Let’s stop the fold madness right now. The Web has evolved and so have users. We now have research to prove it.
Designers often come across the concept of “above-the-fold” placement, whereas content is placed at the top of a Website before the user must scroll down. In the nineties, scrolling was a real concern with designers and developers, so much so that content was purposely placed at the very top of a Webpage. Luckily, things have changed a lot, users have evolved and become more comfortable with scrolling (it’s completely natural and in fact more efficient than clicking through multiple pages or screens), and we now have research that shows that scrolling and above-the-fold placement is not an issue anymore.
Also consider thisâ€Š—â€Šwith so many devices and screen sizes to support, finding the right height for the fold is nearly impossible. Thankfully, we don’t have to anymore. One of the concerns way back when was that users would not scroll (or simply not know to scroll) and would therefore never see the content below the fold. However, research indicates this is not a real concern any longer. During a project we worked on with Oracle (in 2011), we discovered that the mere presence of a scrollbar was enough to indicate that there is content below the fold. To take that a step further, In July 2011 Apple removed the scrollbar from Mac OS X (it’s the default setting, though users can put it back). This clearly shows that people are so familiar with scrolling that they don’t even need the visual clue for it anymore.
Heatmap service provider ClickTale analyzed almost 100.000 pageviews. The result: people used the scrollbar on 76% of the pages, with 22% being scrolled all the way to the bottom regardless of the length of the page. That said, it’s clear that page top is still your most valuable screen estate.â€Š—â€ŠUnfolding the Fold and ClickTale Scrolling Report and Part 2
The design agency Huge measured scrolling in a series of usability tests and found “that participants almost always scrolled, regardless of how they are cued to do soâ€Š—â€Šand that’s liberating.”â€Š—â€ŠEverybody Scrolls
Usability expert Jakob Nielsen’s eye-tracking studies show that while attention is focused above the fold, people do scroll down, especially if the page is designed to encourage scrolling.â€Š—â€ŠScrolling and Attention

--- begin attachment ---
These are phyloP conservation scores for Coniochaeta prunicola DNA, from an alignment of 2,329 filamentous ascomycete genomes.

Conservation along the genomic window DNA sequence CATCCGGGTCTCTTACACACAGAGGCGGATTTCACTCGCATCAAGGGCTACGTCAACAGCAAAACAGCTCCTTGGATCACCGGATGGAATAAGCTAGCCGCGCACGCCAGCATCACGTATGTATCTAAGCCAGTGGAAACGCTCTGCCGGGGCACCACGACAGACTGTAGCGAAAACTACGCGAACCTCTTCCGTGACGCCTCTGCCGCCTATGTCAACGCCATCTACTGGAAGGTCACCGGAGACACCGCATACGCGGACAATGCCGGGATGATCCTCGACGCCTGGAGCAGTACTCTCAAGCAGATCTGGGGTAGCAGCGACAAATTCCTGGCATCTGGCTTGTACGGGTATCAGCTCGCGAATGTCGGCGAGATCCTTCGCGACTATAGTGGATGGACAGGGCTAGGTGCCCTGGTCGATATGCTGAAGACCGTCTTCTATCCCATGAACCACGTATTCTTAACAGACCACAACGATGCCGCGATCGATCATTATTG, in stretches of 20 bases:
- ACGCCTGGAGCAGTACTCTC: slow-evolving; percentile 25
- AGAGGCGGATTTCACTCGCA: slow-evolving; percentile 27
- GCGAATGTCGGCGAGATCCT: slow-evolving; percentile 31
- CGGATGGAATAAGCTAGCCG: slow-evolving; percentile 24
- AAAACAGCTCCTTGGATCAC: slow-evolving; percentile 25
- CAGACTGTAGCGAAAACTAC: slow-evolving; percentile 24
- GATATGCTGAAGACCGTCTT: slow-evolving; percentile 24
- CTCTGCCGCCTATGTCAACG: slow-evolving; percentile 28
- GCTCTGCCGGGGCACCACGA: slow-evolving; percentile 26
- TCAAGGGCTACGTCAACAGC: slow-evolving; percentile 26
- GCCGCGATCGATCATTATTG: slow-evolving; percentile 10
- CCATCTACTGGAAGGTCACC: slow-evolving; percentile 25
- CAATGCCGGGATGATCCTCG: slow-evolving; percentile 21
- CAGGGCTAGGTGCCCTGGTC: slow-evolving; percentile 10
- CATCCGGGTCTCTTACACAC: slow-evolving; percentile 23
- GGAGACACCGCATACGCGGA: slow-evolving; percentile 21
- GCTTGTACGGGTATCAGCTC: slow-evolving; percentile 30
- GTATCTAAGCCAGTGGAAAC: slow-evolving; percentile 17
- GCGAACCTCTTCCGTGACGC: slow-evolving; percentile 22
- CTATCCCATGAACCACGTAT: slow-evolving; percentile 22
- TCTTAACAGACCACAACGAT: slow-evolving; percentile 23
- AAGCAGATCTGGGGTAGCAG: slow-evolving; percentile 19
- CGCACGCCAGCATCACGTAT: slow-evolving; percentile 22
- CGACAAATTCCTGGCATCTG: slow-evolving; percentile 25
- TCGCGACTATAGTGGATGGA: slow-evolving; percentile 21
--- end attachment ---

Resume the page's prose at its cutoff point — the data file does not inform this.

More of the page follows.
Upon reviewing the analytics data of TMZ.com, Milissa Tarquini found that the most clicked link on the homepage is at the very bottom. She also points out that polls and galleries at the bottom of AOL’s Money & Finance homepage get a lot of clicks in spite of their position.â€Š—â€ŠBlasting the Myth of the Fold
Jared Spool’s usability tests from 1998 tell us that, even though people say they don’t like to scroll, they are willing to do so. Moreover, longer and scrollable pages even worked better for users.â€Š—â€ŠAs the Page Scrolls
Luke Wroblewski provides small snippets of stats and advice on scrolling behaviorâ€Š—â€ŠThere’s No Fold
People scroll. It’s easier, faster, and more efficient to scroll than to click “more” or “page 2.” People scroll before the page is fully loaded and therefore the content directly below the fold has a higher viewership in many cases than the content above the fold. We can officially get rid of this myth of above-the-fold once and for all. There is no fold!
The internet is in a constant state of flux, but which of these 5 responsive design trends will stand the test of time?
At 28 years old, the internet has gone through some drastic changes in its time – especially when it comes to UX design. Through the years, designers have refined their websites and mobile apps as we understand more about user experience and how people interact with websites, products and services.
Design Thinking is a design methodology that provides a solution-based approach to solving problems. It’s extremely useful in tackling complex problems that are ill-defined or unknown, by understanding the human needs involved, by re-framing the problem in human-centric ways, by creating many ideas in brainstorming sessions, and by adopting a hands-on approach in prototyping and testing. Understanding these five stages of Design Thinking will empower anyone to apply the Design Thinking methods in order to solve complex problems that occur around us — in our companies, our countries, and even our planet.
As web designers, each project you work on has a unique set of goals and requirements. However, we all have one goal for all our projects – to impress people, creating the websites that are memorable. Who wouldn’t like this, right?
Adobe has announced a collaboration with Fontself to highlight the possibilities of color fonts for the creative community. Each day this week, Adobe and Fontself are celebrating #ColorFontWeek by releasing free new color fonts available for download via the Adobe Creative Cloud Blog.
If you’re a fan of this monthly design trends series, there’s a strong possibility you’ve seen a trend or two that you just didn’t like. And that’s OK.
This month, each of the three trends should be design conversation starters. While the visuals look cool, are they readable and usable? (Questions every website designer should ask when undertaking a project.) Take a look, see what you think about these trends and decide for yourself.
Testing is a fundamental part of the UX designer’s job and a core part of the overall UX design process. Testing provides the inspiration, guidance and validation that product teams need in order to design great products. That’s why the most effective teams make testing a habit.
Most people don’t realize what is involved in search engine optimization, and that it should not be treated as one singular process. Great Search Engine Optimization (SEO) encompasses content, design and strategy, and should not be an afterthought for your digital business presence. In reality, SEO is a part of your overall Digital Marketing Strategy.